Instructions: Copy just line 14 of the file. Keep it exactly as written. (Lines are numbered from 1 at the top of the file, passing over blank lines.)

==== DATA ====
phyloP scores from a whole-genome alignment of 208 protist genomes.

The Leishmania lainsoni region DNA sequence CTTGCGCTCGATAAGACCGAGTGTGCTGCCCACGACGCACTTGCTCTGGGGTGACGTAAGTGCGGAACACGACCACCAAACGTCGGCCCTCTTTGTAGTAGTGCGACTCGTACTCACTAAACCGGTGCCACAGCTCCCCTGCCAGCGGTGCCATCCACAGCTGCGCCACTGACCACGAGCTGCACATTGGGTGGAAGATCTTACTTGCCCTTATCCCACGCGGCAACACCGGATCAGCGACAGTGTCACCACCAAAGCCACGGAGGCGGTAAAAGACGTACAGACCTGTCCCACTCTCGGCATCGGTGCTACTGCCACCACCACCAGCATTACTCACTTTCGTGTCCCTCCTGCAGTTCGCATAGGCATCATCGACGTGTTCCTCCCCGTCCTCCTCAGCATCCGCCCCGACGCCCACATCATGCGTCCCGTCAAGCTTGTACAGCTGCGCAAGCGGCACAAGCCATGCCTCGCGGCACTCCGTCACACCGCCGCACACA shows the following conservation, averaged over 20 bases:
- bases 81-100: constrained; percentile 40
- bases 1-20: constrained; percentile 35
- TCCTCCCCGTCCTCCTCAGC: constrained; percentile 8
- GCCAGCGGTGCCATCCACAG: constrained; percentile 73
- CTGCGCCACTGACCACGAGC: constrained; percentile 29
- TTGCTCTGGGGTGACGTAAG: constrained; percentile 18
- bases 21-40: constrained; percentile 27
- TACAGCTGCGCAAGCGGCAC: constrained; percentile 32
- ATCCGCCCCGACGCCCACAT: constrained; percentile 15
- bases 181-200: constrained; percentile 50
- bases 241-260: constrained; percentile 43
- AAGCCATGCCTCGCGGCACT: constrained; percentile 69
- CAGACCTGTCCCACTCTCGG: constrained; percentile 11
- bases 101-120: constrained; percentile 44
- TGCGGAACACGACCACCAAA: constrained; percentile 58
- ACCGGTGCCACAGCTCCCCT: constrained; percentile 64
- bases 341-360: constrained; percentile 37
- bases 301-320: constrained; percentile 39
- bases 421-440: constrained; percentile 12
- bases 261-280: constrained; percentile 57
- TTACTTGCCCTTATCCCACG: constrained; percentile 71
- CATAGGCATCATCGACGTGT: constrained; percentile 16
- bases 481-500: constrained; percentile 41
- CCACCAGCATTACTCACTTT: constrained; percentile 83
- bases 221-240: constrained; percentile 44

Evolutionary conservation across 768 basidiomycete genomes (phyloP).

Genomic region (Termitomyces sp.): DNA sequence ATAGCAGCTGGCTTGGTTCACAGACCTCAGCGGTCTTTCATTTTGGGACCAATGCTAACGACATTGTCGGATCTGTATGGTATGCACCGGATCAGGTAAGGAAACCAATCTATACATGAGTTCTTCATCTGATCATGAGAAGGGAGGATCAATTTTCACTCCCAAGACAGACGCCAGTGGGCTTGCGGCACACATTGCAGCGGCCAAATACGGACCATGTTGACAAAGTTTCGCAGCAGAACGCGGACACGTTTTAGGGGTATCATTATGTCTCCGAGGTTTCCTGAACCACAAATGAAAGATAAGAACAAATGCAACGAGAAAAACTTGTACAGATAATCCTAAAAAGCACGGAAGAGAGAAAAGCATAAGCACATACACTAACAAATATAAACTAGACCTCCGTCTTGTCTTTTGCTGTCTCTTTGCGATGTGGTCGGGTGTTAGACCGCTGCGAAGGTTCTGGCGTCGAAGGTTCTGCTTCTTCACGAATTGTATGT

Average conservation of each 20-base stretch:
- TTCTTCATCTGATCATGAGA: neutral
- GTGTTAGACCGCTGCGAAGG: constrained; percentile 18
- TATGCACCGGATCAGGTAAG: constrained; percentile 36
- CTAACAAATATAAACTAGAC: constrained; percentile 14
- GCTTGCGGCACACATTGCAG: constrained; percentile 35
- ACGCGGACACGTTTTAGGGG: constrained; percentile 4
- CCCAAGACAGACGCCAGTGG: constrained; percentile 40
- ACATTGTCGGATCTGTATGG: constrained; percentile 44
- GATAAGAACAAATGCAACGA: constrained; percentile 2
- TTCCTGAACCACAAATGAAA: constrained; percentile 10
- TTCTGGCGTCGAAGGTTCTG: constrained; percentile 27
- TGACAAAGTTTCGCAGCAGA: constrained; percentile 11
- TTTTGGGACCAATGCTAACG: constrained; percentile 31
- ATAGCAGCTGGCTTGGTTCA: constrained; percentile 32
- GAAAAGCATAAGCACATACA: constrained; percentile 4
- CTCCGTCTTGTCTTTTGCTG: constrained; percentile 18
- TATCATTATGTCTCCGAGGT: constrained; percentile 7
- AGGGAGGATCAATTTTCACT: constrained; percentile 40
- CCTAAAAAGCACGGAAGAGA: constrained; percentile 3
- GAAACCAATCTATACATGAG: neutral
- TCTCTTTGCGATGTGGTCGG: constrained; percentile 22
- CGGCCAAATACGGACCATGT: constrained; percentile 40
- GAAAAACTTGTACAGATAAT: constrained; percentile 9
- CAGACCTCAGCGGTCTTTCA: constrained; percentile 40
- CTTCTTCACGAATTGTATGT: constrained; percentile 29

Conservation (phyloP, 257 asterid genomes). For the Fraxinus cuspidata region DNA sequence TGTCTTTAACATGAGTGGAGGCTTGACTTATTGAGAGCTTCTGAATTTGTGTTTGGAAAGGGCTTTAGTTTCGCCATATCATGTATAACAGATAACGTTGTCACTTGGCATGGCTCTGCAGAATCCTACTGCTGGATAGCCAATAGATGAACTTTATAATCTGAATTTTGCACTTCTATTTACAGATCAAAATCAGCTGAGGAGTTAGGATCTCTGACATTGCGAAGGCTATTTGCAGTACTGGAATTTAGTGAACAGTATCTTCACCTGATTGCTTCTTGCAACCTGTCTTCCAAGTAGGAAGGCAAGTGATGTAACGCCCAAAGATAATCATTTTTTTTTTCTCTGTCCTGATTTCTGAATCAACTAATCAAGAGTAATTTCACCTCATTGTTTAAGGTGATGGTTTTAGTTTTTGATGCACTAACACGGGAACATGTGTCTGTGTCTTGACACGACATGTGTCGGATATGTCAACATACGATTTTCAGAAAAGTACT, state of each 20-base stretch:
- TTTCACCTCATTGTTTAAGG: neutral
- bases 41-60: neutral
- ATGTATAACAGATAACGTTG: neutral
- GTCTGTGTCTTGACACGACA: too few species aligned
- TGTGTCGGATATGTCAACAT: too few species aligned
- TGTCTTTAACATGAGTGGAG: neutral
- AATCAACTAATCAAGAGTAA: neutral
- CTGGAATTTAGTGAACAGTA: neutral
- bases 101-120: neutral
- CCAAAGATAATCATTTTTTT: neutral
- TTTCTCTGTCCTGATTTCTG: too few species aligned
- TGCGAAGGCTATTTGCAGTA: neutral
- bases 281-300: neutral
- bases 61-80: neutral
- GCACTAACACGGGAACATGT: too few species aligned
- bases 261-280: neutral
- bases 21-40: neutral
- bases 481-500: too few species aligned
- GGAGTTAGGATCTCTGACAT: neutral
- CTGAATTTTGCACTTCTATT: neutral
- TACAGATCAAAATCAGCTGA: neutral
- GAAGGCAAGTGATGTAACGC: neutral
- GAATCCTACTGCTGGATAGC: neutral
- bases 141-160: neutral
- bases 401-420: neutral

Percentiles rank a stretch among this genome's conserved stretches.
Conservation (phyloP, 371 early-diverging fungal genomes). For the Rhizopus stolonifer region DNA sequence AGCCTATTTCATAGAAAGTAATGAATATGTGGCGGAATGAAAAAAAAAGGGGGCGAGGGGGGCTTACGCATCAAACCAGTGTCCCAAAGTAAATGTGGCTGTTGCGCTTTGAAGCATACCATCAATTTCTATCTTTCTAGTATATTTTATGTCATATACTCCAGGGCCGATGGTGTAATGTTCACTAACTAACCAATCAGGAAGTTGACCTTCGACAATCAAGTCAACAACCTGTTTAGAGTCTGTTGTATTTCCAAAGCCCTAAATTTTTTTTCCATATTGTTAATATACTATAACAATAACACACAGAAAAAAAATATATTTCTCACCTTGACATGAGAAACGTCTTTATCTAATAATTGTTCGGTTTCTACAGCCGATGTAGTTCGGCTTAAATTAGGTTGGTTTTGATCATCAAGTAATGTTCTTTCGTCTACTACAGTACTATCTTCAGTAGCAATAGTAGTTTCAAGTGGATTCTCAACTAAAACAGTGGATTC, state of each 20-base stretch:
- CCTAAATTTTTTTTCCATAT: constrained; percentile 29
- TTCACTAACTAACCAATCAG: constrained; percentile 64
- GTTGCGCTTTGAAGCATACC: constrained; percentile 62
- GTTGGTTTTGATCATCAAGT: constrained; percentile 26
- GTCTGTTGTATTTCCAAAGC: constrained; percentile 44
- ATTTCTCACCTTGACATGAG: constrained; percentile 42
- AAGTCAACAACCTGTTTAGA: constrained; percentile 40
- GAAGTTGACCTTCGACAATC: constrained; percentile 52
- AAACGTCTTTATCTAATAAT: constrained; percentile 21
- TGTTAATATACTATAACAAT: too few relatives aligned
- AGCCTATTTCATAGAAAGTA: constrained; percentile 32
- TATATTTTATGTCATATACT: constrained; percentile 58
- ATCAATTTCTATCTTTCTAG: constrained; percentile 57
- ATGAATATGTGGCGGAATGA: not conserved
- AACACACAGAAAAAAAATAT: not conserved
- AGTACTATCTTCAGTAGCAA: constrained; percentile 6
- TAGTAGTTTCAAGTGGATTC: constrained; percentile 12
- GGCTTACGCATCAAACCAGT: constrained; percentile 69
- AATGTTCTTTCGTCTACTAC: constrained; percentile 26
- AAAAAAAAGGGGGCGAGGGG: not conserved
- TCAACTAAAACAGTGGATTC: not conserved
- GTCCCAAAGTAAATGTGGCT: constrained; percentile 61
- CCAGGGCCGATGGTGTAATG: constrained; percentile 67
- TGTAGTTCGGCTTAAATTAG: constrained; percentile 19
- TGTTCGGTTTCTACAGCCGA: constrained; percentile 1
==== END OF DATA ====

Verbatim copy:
- AAGCCATGCCTCGCGGCACT: constrained; percentile 69